Wednesday, November 26, 2008

Powdered Doughnuts

Warning: This post is not about healthy food. It is not about healthy eating. No wise decisions will be shared here. If you are looking for ideas for a nutritious dessert to share with your little darlings, stop reading now. Do a search on Google. There are hundreds, nay, thousands of well-educated, superbly experienced cooks blogging about the good things you can feed your family. This is not what you will find here tonight. Continuing to read is at your own risk.

However, if you would like a little break from all that good-for-your-arteries kind of stuff, you have come to the right place. Let’s talk about doughnuts. This is the easiest way of making doughnuts you will ever find, short of driving down to the nearest Krispy Kreme location and picking up a dozen. (No, these are not even in the same category as Krispy Kreme, but when you want something quick, easy, and sweet, they will definitely suffice.)

The directions (this does not count as a recipe):

Pour 1 to 2 cups of powdered sugar into a pie pan or shallow bowl.

Pour about 1/4 inch of your favorite cooking oil into your deepest skillet (more oil if you wish, but a lot is not really necessary).

Heat the oil over medium high heat.

While the oil is heating, open a can of biscuits. (The bicuits that are layered do not work as well. They sometimes come apart. They will work if that's all you have, but if you are using Pilsbury, the red or blue cans are better.) Use your thumb to gently poke a hole in the biscuit and stretch it out a bit, so you have what looks like a doughnut.

Drop the biscuit into the pan and fry it, being careful not to let it or your fingers get burned. Repeat with the other biscuits in the can. These brown quickly. Turn them once.

When each doughnut is done, place it in the sugar and turn to coat.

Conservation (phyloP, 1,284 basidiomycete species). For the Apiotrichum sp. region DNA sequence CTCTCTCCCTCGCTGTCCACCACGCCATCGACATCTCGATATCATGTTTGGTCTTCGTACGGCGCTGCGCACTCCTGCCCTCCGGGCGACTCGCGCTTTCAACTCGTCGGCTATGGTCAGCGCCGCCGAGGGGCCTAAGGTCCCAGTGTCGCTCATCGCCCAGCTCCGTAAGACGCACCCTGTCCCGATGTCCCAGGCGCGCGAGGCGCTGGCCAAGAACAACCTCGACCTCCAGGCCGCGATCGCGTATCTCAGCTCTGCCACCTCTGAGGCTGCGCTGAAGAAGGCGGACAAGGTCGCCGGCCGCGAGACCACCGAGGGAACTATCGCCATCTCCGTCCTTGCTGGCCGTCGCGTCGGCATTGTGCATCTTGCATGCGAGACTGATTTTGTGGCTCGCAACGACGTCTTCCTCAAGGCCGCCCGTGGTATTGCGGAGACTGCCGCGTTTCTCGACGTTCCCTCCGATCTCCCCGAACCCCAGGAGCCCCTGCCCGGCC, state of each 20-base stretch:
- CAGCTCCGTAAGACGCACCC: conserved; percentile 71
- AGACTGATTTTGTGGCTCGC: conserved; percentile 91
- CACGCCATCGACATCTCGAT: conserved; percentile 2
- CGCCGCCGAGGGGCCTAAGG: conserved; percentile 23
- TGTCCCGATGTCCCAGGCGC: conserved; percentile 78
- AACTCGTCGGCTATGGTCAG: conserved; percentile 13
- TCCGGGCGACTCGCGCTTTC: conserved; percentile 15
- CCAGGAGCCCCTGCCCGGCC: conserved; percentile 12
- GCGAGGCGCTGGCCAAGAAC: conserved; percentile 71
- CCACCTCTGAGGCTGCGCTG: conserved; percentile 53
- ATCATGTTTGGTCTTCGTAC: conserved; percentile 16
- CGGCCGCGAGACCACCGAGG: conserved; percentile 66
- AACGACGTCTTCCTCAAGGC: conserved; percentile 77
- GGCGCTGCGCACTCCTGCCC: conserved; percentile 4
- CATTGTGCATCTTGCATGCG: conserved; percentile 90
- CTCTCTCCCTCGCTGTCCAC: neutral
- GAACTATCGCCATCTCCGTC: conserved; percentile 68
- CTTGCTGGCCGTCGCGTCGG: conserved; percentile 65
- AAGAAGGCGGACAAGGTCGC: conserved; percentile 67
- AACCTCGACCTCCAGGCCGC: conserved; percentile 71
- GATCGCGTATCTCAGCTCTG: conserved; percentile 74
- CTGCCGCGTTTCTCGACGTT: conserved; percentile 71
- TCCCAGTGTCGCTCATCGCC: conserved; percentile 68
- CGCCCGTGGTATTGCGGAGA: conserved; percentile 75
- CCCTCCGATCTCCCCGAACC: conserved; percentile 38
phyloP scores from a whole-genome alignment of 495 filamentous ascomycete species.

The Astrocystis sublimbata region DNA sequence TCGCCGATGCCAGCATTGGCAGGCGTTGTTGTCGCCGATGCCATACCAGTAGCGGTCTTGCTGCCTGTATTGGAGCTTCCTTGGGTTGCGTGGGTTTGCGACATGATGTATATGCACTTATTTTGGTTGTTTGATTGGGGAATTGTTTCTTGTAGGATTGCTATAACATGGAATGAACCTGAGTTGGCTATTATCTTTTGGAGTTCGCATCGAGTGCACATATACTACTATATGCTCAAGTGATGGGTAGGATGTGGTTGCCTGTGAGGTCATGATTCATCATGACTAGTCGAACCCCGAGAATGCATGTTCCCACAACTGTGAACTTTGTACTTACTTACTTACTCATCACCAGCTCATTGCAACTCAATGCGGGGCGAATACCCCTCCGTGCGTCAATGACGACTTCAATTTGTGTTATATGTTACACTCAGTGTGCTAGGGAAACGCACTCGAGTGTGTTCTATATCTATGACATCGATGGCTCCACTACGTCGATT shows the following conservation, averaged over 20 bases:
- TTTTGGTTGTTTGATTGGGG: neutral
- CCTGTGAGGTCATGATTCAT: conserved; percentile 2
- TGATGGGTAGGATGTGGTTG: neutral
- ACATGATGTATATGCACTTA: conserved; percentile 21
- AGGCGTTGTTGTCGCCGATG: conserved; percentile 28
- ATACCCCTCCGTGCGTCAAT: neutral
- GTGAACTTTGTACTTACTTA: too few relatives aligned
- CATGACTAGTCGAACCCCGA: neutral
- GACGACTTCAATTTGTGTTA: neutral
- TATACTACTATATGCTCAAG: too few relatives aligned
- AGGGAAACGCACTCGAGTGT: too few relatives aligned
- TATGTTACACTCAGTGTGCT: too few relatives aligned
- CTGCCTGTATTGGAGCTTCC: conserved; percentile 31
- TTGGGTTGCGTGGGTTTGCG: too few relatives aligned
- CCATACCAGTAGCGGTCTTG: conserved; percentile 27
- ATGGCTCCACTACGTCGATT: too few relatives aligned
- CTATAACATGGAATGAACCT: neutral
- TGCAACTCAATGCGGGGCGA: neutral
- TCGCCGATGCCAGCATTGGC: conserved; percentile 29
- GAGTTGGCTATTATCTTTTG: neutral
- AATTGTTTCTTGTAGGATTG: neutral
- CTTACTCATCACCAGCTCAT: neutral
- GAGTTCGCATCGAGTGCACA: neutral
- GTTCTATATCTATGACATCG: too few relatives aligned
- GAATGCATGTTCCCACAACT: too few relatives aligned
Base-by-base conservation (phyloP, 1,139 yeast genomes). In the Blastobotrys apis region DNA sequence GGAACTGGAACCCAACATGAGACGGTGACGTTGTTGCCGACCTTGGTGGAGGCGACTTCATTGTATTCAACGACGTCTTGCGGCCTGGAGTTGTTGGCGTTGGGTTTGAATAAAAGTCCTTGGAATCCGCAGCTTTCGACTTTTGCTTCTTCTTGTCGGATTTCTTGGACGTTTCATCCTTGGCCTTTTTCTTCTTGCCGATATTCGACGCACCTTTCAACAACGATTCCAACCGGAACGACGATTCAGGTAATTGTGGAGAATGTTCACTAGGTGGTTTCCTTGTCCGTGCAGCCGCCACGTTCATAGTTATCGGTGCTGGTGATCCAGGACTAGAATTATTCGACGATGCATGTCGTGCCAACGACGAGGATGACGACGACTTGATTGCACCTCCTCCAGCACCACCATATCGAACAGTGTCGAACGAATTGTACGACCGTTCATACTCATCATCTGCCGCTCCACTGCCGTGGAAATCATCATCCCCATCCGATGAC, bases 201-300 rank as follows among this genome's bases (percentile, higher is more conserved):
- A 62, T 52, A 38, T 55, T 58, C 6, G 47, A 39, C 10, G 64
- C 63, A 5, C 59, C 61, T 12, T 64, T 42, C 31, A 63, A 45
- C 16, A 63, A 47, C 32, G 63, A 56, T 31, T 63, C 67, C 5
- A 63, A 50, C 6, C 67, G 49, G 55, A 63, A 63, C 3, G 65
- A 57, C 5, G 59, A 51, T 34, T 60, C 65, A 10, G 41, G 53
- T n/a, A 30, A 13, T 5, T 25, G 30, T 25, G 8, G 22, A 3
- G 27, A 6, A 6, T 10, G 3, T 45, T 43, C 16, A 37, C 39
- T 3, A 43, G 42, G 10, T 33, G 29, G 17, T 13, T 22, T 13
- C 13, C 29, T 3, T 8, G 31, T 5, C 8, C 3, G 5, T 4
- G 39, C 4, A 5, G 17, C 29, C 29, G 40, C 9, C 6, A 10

Place powdered doughnuts on a clean plate and keep something nearby to swat at hands that try to swipe the doughnuts before you even get them to the table.

After the last doughnut comes out of the skillet, remember to turn off the burner. Your mouth will be watering and you will be focused on getting to the table, but leaving the oil on the stove will lead to a big fire. Not good.

Pour a glass of milk or your favorite beverage. (I recommend cold Diet Pepsi, but to each her own.) Dig in, being careful to wipe the sugar off your lips so as to protect your dignity.


We do not fry foods very often here, though my mom and grandmothers definitely cooked that way. While we were making these last night, my daughter looked at me very seriously and asked, “Is this the way you used to cook?”

I had to bite my lip to keep from saying, “Yes, back when I was skinny and hardly ever ate vegetables!”

I sort of thought that would be sending the wrong message, so I just said my mom occasionally fixed these for us when I was growing up. And that is the truth.

Have a wonderful night, and a wonderful Thanksgiving.


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